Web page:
Award

Frydman’s protein-folding work
defines ‘the forefront’

She received the ASBMB–Merck Award
Adriana Bankston
April 01, 2017

Judith Frydman, a professor at Stanford University, has won the 2017 American Society for Biochemistry and Molecular Biology–Merck Award. The award recognizes outstanding contributions to research in biochemistry and molecular biology.

Judith Frydman

“It is such an honor to receive the Merck award. Our work highlights how an incredibly elaborate network of chaperones controls and monitors every aspect of the life of proteins in the cell, from birth to death. The sheer elegance and complexity of this machinery, and its relevance for therapies for many misfolding diseases, make for an exciting challenge in years to come.”

— JUDITH FRYDMAN

Frydman has made discoveries in chaperone-mediated protein folding and protein quality control. Her work uncovered basic principles of chaperone function during de novo protein synthesis as well as during quality control, when protein misfolding occurs. Correct folding of cellular proteins is a fundamental problem in biology and is essential to human health. “Her work encompasses an impressive string of path-breaking discoveries,” said Peter Walter of the University of California, San Francisco, who nominated Frydman for this award.

Frydman’s postdoctoral mentor, Ulrich Hartl at the Max Planck Institute of Biochemistry, recounts in his nomination letter how Frydman identified and characterized the eukaryotic cytosolic chaperonin complex TRiC/CCT system, including its structure and mechanism, in a series of publications from his laboratory. Frydman’s identification of TRiC as a eukaryotic chaperonin similar to, but distinct from, bacterial GroEL was a “tour-de-force and elucidated the fact that protein folding begins co-translationally in eukaryotic systems,” said the late Susan Lindquist of the Massachusetts Institute of Technology in her nomination letter of Frydman for this award. Hartl also said, “These studies are among the finest demonstrations of how one can dissect the mechanism of a complex macromolecular machine with a range of methods from biophysics, biochemistry and genetics.”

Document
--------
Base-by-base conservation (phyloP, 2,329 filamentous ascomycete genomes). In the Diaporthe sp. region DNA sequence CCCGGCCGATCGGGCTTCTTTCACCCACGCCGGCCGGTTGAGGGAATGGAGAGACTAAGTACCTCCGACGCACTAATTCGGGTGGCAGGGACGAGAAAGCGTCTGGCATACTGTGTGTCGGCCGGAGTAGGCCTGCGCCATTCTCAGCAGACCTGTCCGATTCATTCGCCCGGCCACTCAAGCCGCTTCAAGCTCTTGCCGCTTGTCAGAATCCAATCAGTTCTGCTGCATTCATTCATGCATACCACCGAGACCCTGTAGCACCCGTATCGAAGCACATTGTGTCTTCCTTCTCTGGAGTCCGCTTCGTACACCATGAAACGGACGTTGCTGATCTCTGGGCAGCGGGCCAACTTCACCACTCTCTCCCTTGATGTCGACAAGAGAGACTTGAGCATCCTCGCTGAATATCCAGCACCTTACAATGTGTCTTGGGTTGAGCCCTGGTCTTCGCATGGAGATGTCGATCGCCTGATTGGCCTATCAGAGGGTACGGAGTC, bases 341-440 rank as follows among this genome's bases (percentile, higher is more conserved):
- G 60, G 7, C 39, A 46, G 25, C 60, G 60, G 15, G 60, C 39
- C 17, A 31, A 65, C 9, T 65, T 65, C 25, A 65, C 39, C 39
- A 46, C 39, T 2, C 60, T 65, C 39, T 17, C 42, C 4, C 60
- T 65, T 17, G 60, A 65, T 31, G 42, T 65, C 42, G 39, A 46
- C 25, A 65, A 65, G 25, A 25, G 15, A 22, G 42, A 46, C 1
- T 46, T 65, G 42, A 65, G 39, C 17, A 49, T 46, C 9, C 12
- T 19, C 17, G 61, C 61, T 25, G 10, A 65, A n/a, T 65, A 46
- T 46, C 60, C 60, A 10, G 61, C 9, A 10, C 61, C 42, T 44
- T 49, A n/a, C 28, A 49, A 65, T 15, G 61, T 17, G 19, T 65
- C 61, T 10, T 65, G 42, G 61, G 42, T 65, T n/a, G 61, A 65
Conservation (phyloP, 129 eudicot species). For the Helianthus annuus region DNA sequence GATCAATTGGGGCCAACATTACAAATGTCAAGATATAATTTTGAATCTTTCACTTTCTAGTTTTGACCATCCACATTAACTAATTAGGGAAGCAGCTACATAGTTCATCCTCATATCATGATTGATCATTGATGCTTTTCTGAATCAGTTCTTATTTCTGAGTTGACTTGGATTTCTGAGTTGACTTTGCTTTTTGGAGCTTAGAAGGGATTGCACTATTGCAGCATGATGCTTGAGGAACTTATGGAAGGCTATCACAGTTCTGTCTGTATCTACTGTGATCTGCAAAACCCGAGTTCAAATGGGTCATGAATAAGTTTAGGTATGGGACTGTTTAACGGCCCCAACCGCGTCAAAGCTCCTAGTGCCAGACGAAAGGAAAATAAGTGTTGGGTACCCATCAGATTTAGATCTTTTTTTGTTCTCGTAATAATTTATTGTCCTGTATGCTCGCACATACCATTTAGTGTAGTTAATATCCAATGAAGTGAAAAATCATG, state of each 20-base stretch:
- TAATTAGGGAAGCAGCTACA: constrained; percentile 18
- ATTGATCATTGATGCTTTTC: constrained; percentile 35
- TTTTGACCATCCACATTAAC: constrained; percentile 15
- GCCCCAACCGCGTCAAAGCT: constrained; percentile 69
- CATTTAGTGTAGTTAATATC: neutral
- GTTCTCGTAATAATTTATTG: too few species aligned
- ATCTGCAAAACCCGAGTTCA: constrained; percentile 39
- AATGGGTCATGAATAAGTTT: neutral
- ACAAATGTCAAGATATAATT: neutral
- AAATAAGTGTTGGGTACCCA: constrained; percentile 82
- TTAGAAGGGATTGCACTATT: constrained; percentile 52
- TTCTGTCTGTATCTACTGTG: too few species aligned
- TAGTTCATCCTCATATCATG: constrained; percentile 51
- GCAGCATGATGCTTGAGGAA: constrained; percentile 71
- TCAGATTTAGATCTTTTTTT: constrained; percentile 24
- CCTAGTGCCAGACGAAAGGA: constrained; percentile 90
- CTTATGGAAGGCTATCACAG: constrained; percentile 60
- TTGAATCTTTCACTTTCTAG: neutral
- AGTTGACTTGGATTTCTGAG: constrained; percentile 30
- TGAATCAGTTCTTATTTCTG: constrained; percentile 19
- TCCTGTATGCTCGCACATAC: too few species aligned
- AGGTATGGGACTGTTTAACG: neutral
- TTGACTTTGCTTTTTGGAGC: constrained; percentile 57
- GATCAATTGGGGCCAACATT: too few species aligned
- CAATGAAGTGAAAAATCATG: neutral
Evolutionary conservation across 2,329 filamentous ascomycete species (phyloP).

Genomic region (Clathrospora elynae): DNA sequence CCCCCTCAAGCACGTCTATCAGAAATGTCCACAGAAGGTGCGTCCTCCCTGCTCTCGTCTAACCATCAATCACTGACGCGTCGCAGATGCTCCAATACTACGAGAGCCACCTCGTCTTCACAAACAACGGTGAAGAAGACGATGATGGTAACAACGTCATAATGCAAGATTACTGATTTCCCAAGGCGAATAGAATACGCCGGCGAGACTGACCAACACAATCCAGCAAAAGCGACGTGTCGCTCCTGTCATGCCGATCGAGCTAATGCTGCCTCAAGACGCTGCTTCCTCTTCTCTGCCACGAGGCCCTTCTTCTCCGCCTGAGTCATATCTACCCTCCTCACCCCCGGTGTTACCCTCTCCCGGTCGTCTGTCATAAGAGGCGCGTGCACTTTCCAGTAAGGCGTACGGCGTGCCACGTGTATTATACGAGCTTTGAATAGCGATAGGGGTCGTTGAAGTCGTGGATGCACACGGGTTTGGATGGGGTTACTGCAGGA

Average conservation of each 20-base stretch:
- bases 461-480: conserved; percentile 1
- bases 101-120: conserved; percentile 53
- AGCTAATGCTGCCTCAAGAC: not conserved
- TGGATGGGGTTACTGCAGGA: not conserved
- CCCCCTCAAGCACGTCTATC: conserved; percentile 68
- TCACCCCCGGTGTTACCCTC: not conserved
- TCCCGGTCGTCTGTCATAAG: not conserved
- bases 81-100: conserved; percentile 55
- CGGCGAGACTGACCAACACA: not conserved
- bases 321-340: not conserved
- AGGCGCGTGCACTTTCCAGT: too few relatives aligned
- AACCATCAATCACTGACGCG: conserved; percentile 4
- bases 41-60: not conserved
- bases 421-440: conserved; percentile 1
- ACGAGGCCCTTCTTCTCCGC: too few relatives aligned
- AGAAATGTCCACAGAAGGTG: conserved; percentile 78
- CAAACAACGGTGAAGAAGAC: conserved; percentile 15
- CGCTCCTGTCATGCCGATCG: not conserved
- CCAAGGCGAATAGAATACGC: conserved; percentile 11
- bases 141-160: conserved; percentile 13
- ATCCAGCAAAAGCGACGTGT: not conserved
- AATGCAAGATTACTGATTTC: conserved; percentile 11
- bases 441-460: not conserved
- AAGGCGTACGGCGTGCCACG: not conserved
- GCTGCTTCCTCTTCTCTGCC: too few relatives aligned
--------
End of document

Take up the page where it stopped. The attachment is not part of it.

In her own laboratory at Stanford, Frydman is characterizing the process of protein quality control in eukaryotic cells. In a 2008 Nature paper, Frydman’s group showed that eukaryotic cells have distinct quality-control compartments that channel misfolded proteins to different cellular fates. This work relies on the sequestration of misfolded proteins into spatially and functionally distinct compartments, including a compartment that serves as a reservoir for subsequent protein repair/ubiquitination followed by proteasomal degradation and another compartment that sequesters terminally aggregated proteins.

Frydman’s work on protein homeostasis is also instrumental, as dysfunction of this machinery is associated with a growing number of human diseases. According to the late Lindquist, “her work holds important implications for a number of human diseases that result from misfolding of proteins, in particular neurodegenerative diseases.”